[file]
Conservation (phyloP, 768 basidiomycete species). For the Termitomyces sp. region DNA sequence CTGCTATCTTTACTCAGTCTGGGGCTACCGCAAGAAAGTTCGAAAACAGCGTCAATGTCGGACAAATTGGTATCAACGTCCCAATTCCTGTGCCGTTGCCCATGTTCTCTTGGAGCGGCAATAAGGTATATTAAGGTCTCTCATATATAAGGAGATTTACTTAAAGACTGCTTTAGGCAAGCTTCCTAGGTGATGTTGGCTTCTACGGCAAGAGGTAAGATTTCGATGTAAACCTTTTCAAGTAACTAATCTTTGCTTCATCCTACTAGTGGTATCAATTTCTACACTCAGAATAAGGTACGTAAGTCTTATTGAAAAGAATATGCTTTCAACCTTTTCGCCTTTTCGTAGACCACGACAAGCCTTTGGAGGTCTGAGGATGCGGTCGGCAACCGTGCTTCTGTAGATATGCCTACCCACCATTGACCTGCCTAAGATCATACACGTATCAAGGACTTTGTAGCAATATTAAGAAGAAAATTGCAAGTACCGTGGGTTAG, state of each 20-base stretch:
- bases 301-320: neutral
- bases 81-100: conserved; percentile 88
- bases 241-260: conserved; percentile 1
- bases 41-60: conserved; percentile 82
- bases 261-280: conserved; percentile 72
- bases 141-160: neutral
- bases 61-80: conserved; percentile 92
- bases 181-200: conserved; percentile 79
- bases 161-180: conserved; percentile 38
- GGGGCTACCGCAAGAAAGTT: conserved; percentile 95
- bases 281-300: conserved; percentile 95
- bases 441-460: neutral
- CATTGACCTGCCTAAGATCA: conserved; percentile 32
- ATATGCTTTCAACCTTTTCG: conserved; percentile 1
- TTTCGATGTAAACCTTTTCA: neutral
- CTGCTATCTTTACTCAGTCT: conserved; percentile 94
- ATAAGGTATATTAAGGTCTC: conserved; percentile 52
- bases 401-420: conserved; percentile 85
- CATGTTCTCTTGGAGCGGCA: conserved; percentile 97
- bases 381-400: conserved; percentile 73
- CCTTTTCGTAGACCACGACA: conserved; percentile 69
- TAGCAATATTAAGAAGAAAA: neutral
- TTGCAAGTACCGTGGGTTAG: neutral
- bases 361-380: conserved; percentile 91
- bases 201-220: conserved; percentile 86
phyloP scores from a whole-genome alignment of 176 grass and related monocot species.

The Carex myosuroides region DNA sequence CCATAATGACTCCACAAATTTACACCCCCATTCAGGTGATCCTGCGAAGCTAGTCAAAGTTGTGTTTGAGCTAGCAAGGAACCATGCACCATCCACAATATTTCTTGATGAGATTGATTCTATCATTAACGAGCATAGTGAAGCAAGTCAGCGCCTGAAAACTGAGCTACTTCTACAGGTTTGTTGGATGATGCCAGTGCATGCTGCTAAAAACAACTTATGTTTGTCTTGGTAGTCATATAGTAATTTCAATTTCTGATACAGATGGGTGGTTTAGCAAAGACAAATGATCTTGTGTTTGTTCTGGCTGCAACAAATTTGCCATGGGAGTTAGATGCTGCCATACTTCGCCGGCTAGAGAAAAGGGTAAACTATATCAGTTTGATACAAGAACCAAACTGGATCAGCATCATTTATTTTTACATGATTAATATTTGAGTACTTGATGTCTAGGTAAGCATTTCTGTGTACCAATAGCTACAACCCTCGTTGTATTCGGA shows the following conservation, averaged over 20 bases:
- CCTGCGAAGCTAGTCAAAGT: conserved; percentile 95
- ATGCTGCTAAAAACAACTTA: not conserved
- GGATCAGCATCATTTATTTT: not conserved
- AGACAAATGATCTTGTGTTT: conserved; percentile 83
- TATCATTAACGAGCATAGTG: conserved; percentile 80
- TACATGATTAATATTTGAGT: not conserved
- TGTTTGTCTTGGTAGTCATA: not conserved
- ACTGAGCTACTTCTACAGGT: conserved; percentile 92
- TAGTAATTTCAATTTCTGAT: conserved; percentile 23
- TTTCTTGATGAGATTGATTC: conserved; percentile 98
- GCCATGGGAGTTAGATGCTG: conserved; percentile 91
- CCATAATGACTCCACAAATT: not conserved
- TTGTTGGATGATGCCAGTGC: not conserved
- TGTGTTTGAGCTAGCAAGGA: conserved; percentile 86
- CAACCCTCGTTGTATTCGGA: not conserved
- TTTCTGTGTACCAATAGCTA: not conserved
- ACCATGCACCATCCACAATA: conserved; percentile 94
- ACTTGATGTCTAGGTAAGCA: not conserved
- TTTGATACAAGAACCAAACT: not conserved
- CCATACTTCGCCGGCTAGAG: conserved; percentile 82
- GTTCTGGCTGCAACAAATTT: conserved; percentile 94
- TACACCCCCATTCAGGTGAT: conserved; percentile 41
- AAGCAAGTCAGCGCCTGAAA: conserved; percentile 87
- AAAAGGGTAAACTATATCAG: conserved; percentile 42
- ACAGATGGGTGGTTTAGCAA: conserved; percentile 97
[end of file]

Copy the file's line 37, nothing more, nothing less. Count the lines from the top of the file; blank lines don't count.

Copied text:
- TAGTAATTTCAATTTCTGAT: conserved; percentile 23